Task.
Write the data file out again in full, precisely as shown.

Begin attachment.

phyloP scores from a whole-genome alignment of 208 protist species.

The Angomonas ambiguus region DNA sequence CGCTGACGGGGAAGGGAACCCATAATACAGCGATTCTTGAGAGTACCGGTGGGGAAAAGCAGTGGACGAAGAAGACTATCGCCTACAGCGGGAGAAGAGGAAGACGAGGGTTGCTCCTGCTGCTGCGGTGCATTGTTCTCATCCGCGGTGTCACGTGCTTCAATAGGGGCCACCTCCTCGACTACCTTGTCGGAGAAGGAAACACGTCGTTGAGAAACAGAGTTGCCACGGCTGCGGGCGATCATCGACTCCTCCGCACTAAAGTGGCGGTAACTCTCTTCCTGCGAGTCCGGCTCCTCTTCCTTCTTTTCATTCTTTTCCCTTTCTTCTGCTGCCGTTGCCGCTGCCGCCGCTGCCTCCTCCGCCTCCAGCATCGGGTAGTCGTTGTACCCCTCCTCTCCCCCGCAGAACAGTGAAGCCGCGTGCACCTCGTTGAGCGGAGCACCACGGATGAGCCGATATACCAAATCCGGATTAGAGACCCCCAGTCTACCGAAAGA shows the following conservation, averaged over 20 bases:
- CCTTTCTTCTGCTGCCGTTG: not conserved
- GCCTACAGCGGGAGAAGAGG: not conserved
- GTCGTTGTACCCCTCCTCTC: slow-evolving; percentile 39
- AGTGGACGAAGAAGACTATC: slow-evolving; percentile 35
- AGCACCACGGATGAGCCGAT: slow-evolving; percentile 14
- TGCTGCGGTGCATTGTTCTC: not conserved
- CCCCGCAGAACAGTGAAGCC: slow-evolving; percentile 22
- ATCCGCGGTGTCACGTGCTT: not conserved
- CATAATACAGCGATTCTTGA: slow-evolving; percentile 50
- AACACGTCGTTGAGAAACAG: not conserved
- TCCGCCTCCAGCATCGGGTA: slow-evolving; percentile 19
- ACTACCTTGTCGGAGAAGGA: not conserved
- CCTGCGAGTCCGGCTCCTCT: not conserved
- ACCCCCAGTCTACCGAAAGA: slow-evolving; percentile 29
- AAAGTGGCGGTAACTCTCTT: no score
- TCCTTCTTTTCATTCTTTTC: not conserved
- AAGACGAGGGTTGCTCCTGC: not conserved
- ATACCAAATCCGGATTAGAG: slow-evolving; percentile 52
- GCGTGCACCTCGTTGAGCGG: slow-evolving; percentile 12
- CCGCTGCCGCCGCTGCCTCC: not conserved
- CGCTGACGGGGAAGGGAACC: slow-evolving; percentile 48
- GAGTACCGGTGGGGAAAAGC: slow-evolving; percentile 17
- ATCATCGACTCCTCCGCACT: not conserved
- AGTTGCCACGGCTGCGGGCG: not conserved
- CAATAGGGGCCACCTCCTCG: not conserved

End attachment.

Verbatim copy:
phyloP scores from a whole-genome alignment of 208 protist species.

The Angomonas ambiguus region DNA sequence CGCTGACGGGGAAGGGAACCCATAATACAGCGATTCTTGAGAGTACCGGTGGGGAAAAGCAGTGGACGAAGAAGACTATCGCCTACAGCGGGAGAAGAGGAAGACGAGGGTTGCTCCTGCTGCTGCGGTGCATTGTTCTCATCCGCGGTGTCACGTGCTTCAATAGGGGCCACCTCCTCGACTACCTTGTCGGAGAAGGAAACACGTCGTTGAGAAACAGAGTTGCCACGGCTGCGGGCGATCATCGACTCCTCCGCACTAAAGTGGCGGTAACTCTCTTCCTGCGAGTCCGGCTCCTCTTCCTTCTTTTCATTCTTTTCCCTTTCTTCTGCTGCCGTTGCCGCTGCCGCCGCTGCCTCCTCCGCCTCCAGCATCGGGTAGTCGTTGTACCCCTCCTCTCCCCCGCAGAACAGTGAAGCCGCGTGCACCTCGTTGAGCGGAGCACCACGGATGAGCCGATATACCAAATCCGGATTAGAGACCCCCAGTCTACCGAAAGA shows the following conservation, averaged over 20 bases:
- CCTTTCTTCTGCTGCCGTTG: not conserved
- GCCTACAGCGGGAGAAGAGG: not conserved
- GTCGTTGTACCCCTCCTCTC: slow-evolving; percentile 39
- AGTGGACGAAGAAGACTATC: slow-evolving; percentile 35
- AGCACCACGGATGAGCCGAT: slow-evolving; percentile 14
- TGCTGCGGTGCATTGTTCTC: not conserved
- CCCCGCAGAACAGTGAAGCC: slow-evolving; percentile 22
- ATCCGCGGTGTCACGTGCTT: not conserved
- CATAATACAGCGATTCTTGA: slow-evolving; percentile 50
- AACACGTCGTTGAGAAACAG: not conserved
- TCCGCCTCCAGCATCGGGTA: slow-evolving; percentile 19
- ACTACCTTGTCGGAGAAGGA: not conserved
- CCTGCGAGTCCGGCTCCTCT: not conserved
- ACCCCCAGTCTACCGAAAGA: slow-evolving; percentile 29
- AAAGTGGCGGTAACTCTCTT: no score
- TCCTTCTTTTCATTCTTTTC: not conserved
- AAGACGAGGGTTGCTCCTGC: not conserved
- ATACCAAATCCGGATTAGAG: slow-evolving; percentile 52
- GCGTGCACCTCGTTGAGCGG: slow-evolving; percentile 12
- CCGCTGCCGCCGCTGCCTCC: not conserved
- CGCTGACGGGGAAGGGAACC: slow-evolving; percentile 48
- GAGTACCGGTGGGGAAAAGC: slow-evolving; percentile 17
- ATCATCGACTCCTCCGCACT: not conserved
- AGTTGCCACGGCTGCGGGCG: not conserved
- CAATAGGGGCCACCTCCTCG: not conserved